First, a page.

Fredrick Backman is a Swedish blogger whose online writings about Ove elicited a call for more from his fans – hence this debut novel. To me it reads like a blog, in that it is episodic and consists of very short, easy-to-read chapters. Each one has a heading which reminds us that this is Ove’s story and gives the reader a clue about what is to follow. Ove holds strong opinions about most aspects of life, including a belief that every grown man should be capable of reversing a trailer. His views have earned him a reputation for being a bit of a grouch. The charm of the story lies in the gradual erosion of Ove’s defences by a hapless bunch of characters masquerading as his neighbours. A Man Called Ove is an entertaining read and I am sure life has presented all of us with a litany of experiences to expand Backman’s blog or even create a down-under version – A Man called Alf?



BiP staff review by Sue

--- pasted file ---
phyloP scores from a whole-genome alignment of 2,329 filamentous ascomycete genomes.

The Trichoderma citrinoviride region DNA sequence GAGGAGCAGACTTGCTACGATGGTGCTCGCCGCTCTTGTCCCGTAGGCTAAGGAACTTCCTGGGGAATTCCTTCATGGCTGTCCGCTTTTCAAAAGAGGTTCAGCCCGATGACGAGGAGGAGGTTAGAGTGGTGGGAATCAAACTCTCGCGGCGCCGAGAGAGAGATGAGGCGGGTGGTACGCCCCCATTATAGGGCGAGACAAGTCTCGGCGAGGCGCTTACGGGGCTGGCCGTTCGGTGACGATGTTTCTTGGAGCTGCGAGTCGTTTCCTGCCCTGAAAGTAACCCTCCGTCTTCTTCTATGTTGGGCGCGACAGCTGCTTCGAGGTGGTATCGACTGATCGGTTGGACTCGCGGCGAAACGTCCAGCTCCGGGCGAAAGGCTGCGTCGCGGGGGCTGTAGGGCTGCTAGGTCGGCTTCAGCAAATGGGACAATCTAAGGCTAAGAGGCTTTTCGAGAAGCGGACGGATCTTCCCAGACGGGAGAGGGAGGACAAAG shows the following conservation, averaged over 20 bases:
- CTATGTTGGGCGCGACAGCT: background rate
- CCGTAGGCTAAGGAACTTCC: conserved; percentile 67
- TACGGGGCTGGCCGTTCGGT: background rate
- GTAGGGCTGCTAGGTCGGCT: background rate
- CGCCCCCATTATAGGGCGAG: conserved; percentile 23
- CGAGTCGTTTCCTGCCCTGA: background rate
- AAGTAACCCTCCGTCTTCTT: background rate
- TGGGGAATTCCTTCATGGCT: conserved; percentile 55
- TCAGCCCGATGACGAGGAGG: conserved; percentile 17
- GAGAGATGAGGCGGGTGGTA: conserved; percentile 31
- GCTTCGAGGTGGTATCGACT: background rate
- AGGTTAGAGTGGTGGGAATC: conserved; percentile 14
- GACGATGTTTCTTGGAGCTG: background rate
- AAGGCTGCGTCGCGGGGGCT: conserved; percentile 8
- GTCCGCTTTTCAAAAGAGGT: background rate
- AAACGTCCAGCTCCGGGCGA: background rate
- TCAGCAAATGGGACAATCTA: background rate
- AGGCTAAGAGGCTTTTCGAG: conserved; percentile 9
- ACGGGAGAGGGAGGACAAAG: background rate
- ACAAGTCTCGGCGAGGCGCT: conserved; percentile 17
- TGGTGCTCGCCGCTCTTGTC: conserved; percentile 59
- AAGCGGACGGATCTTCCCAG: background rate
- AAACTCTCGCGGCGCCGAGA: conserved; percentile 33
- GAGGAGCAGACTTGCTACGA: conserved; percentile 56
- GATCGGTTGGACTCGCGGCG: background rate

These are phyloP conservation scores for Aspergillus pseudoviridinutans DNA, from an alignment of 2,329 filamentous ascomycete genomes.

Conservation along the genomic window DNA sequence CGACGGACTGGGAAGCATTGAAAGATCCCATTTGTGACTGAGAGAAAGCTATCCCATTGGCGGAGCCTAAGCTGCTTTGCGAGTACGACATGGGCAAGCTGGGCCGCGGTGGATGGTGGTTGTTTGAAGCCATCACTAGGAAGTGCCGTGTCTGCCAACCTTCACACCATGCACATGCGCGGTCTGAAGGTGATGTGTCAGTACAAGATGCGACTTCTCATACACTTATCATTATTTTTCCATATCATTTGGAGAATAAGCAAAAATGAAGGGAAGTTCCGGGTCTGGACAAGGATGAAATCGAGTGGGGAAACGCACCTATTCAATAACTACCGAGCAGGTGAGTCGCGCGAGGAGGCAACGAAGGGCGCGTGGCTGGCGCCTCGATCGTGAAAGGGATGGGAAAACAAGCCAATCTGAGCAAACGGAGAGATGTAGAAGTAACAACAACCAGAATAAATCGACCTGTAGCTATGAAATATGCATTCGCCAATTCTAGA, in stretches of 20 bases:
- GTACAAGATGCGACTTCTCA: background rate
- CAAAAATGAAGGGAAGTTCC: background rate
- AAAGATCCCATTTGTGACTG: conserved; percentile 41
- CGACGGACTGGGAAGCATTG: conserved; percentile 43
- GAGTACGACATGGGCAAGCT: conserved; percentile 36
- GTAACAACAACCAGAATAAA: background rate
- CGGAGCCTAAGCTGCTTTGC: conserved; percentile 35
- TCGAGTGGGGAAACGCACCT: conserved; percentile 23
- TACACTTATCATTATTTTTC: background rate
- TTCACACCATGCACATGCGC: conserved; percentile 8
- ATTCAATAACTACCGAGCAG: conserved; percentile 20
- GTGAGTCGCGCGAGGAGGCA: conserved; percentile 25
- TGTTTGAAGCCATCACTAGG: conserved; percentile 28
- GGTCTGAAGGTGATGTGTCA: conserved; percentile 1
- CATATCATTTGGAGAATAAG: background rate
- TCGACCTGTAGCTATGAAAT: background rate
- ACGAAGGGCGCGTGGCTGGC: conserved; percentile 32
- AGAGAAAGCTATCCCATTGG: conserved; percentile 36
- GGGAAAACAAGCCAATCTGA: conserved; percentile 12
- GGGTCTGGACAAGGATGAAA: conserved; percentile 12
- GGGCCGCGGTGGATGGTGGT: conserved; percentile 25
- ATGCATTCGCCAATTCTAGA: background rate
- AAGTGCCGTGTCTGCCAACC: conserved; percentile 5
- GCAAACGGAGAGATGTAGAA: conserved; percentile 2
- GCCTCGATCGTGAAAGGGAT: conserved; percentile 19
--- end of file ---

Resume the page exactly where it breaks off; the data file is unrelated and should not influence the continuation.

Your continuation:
We Are Called to Rise
by Laura McBride
June 2014 | Simon & Schuster | $29.99pb

This is the debut novel for Laura McBride, who lives and works in Las Vegas. Given that her story is set in Tinseltown, you could be forgiven for jumping to the conclusion that it involves casinos, gambling and fast money. In fact, it is anything but, and the only chips that are worth counting are the ones that are down! Her story runs parallel to ‘The Strip’ and interweaves the lives of four main characters: an Albanian boy, a US soldier, a middle-aged housewife and a social worker. All these characters are tied to the tragic death of the boy’s mother – an actual event that sparked the novel. The fact that each character has such a strong voice is a testament to her ability as a writer to engage us in the drama. We are Called to Rise is well worth reading and a good option for book clubs.